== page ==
Long charging times are perceived as a major roadblock to owning an electric car. That factor alone is 98% of the reason why some people think cars that run on hydrogen are a better solution for slashing emissions from transportation than electric cars.
The problem, researchers found in their research, is that lithium-ion batteries degrade when charged rapidly at ambient temperatures under 50 degrees F because the lithium deposits in spikes on the anode surface.
Such lithium plating reduces cell capacity and can cause electrical spikes and unsafe battery conditions.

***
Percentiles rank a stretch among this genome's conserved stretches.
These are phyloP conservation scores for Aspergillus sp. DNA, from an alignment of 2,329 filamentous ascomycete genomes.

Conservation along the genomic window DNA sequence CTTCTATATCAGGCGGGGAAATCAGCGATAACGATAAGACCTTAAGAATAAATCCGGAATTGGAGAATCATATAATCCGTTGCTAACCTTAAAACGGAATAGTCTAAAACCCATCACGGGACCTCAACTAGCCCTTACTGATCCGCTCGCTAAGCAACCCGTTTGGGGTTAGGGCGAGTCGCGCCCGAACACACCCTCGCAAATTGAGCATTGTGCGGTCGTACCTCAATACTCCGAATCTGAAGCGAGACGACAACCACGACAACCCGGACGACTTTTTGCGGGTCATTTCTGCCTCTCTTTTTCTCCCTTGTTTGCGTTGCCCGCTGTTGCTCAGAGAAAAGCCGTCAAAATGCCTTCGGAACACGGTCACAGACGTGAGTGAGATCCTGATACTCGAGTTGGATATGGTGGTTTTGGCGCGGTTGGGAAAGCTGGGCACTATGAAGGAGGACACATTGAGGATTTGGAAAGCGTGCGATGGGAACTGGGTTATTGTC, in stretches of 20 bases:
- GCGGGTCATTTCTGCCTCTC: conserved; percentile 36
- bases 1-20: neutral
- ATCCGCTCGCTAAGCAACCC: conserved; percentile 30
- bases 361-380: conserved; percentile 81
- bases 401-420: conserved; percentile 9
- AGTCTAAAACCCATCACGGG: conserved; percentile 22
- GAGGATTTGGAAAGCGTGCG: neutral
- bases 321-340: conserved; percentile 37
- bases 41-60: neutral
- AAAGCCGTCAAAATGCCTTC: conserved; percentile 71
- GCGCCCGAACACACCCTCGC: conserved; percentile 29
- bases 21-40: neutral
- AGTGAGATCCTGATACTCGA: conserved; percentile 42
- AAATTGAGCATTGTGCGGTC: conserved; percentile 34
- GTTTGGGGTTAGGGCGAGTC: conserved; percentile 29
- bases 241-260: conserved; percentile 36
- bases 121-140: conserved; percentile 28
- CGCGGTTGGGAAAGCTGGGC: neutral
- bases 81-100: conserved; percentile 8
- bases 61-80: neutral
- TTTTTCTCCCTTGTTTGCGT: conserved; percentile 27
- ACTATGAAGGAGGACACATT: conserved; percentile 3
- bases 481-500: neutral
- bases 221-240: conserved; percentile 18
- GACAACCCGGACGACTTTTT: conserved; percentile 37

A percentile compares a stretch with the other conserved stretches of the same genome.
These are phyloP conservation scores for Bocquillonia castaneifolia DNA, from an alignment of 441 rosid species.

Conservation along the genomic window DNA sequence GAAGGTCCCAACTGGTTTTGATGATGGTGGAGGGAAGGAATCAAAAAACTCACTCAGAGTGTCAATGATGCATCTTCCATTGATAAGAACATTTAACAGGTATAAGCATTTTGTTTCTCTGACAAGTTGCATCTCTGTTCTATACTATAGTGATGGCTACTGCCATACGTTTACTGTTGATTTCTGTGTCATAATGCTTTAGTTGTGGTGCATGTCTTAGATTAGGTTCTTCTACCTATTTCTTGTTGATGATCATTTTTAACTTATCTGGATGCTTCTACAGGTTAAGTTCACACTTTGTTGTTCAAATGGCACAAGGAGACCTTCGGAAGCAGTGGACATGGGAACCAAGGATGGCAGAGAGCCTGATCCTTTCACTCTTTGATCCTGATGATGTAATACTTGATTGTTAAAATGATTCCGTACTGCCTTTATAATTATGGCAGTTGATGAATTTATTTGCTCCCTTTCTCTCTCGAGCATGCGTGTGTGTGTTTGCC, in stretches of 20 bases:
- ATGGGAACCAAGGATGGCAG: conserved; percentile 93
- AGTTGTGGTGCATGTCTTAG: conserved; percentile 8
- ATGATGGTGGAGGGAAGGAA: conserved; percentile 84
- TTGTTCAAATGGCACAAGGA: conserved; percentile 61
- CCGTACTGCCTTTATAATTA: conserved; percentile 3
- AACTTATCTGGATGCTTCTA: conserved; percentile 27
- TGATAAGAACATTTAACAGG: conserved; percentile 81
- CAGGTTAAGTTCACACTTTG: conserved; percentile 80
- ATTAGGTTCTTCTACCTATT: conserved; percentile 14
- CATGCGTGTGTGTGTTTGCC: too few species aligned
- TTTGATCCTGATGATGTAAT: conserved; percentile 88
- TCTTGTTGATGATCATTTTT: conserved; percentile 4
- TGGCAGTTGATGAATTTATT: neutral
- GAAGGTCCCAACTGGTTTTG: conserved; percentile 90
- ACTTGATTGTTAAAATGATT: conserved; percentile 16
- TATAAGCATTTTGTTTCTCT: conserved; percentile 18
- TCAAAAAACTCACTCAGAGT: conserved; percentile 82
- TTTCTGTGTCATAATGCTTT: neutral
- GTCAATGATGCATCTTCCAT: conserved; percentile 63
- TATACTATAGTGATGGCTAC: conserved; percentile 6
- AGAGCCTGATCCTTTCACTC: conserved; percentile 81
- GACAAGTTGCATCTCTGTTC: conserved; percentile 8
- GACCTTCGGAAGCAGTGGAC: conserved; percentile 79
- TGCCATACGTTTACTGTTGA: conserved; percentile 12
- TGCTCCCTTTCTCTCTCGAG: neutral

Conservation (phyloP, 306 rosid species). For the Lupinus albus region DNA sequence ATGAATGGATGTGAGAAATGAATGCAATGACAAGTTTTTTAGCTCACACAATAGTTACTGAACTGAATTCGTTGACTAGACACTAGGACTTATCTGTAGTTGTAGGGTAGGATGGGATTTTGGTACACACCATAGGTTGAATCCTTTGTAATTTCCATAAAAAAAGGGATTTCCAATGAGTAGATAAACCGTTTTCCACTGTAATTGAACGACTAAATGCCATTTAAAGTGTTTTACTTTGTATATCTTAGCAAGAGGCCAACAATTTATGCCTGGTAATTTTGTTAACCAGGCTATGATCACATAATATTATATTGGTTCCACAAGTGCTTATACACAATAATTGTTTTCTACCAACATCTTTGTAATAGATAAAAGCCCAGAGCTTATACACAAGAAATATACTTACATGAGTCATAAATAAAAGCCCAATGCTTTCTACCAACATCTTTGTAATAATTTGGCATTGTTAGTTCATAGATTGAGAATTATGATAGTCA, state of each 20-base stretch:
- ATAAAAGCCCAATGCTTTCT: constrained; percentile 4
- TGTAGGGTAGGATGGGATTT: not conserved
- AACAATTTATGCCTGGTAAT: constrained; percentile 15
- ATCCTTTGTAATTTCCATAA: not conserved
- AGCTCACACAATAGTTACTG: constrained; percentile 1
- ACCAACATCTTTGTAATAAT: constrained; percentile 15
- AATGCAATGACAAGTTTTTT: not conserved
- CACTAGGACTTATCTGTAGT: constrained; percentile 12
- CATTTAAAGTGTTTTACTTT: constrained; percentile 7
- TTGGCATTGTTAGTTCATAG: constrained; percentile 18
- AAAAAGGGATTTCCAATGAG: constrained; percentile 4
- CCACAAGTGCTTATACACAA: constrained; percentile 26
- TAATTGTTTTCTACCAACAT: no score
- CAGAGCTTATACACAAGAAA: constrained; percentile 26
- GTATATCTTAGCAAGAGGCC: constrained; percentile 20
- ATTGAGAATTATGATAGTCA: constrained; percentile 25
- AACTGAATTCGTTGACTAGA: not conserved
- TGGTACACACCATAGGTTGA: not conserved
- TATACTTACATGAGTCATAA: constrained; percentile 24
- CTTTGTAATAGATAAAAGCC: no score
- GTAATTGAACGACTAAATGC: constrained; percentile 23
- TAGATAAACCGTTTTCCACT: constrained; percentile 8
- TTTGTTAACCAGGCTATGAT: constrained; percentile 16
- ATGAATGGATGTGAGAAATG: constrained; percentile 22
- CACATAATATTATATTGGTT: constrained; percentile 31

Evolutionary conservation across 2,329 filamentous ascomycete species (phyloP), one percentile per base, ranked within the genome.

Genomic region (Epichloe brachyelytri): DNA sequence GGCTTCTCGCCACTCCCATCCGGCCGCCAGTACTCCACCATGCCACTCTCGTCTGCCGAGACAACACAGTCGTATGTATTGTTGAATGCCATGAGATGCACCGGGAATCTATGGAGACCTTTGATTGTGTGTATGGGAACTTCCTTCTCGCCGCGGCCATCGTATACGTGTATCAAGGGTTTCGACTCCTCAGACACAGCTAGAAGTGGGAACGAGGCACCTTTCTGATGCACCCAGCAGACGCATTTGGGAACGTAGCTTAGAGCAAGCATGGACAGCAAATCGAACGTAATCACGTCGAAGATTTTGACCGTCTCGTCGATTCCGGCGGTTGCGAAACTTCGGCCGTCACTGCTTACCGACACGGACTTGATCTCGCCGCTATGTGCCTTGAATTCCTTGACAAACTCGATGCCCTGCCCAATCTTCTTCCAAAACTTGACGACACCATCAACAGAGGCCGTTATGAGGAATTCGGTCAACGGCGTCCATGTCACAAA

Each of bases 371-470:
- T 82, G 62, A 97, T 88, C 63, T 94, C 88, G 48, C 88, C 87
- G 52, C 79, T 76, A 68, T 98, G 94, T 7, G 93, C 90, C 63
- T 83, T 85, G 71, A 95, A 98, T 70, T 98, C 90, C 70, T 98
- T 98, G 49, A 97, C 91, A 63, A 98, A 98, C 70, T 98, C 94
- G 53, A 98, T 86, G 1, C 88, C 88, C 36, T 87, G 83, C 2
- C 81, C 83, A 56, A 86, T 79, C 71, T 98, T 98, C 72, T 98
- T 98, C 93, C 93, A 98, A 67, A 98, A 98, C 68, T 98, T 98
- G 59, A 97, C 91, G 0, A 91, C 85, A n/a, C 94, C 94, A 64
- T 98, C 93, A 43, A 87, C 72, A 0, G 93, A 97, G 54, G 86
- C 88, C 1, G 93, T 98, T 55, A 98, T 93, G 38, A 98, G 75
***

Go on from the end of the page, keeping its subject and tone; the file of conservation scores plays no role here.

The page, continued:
Heat up cold batteries to a level higher than the lithium plating threshold.
The team realized that if they heat batteries to 140 degrees F | 60° C for only 10 minutes and then rapidly cool them back down to ambient temperature, lithium spikes will not form and heat degradation of the battery will not occur.
Tesla and some other companies already pre-condition batteries for charging by heating them but do not get them as hot as the Penn State team did.
Reference- Electrochemical Engine Center at Penn State, Joule journal, Clean Technica